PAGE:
Twenty former Capcom employees and business partners look back on the creation and massive success of the game that ‘helped revolutionize the industry’: Street Fighter 2.
So I remember being down in Fort Lauderdale, Florida, and we’re launching the game down there. And I didn’t even have the earnings back yet. I mean, they were coming in — we had one unit in Sunnyvale Golfland; the other one was in Milpitas. So I had my testers go out there and I said, “Hey man, I’ve gotta have some kind of idea what’s in there.” So they said, “Well we opened the cash box up. We haven’t even hit the weekend yet, just been cruising through the week.” And … I think it was like $650 that was in there. I go, “That’s not bad. That’s not bad.” So I said, “Well, let me just do a little surmising. Eh, it’ll probably end up doing about 800. That’s a really good report.” So I’m down in Florida basically telling my distribution network, “I think it’s gonna be about an $800 a week game, based on testing in Milpitas.” And then seven days came up after my distributor meeting, and the thing made $1,300.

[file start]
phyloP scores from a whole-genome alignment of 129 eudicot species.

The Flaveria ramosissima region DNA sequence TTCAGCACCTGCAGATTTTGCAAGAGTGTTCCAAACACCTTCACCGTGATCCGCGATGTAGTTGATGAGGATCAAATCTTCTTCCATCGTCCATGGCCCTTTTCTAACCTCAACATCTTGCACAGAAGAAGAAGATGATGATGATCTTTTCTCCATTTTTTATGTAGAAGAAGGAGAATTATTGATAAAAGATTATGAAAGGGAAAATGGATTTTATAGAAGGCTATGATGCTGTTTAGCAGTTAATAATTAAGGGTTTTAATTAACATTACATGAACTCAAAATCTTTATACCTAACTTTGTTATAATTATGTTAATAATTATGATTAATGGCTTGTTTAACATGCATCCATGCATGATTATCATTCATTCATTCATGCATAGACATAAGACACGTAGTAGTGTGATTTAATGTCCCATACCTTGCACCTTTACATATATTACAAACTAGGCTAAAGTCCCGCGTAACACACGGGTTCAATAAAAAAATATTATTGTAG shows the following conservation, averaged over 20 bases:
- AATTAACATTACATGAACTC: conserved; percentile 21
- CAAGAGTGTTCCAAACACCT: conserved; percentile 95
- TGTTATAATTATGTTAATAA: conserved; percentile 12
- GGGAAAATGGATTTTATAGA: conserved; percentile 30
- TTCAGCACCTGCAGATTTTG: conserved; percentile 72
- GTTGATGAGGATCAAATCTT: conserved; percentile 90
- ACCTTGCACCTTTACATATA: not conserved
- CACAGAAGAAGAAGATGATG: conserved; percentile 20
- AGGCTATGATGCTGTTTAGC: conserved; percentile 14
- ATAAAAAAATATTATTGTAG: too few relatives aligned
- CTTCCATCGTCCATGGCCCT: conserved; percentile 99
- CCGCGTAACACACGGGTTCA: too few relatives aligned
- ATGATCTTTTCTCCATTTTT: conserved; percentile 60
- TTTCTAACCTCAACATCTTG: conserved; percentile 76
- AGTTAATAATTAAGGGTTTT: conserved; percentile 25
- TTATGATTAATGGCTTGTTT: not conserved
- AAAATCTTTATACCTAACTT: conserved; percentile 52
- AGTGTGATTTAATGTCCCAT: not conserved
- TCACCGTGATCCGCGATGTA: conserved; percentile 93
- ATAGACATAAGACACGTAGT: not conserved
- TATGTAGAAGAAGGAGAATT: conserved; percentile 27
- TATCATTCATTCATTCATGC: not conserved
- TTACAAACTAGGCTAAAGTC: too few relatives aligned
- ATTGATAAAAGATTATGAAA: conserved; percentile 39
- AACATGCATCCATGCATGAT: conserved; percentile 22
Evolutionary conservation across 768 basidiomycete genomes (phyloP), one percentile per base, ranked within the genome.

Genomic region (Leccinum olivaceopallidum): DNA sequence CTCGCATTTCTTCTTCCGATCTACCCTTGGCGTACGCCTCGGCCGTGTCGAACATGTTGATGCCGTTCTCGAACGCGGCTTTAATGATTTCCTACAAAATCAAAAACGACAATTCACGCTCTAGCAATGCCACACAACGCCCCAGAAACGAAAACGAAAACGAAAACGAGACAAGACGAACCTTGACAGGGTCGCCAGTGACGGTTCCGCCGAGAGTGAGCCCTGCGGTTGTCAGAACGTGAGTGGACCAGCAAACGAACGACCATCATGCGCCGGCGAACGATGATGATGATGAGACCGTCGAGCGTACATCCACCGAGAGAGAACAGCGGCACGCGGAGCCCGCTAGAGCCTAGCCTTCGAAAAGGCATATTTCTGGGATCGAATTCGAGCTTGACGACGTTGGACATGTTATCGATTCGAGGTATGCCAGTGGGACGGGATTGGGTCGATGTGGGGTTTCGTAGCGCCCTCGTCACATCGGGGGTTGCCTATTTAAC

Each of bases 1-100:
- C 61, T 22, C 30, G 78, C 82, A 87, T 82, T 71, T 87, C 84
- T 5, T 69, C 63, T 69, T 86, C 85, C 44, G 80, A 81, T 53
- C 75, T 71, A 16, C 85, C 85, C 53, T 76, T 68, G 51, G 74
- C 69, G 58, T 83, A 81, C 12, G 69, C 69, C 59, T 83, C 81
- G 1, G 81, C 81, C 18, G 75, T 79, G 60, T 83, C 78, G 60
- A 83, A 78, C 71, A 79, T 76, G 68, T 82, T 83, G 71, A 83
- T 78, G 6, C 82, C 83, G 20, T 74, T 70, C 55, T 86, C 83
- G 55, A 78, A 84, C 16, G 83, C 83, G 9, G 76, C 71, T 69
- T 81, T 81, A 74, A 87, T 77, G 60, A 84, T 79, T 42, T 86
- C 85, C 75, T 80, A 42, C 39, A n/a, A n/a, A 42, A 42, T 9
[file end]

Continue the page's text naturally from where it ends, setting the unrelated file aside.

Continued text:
So one of the things that we quickly found was, Golfland says, “We’re having problems with the players, because everybody’s backed up on the unit. Can we get another one?” “Yes, you can get another one.” We bring another one out. Now I’m afraid if I put a second one in there I’m gonna cannibalize it. I’m gonna have two doing $600. Not the case at all. They both do 14. So now we know we’ve got a juggernaut on our hands. Sunnyvale Golfland and Milpitas, I believe at the peak, were probably operating up to 15 units inside there. And you know, the game went through the ceiling.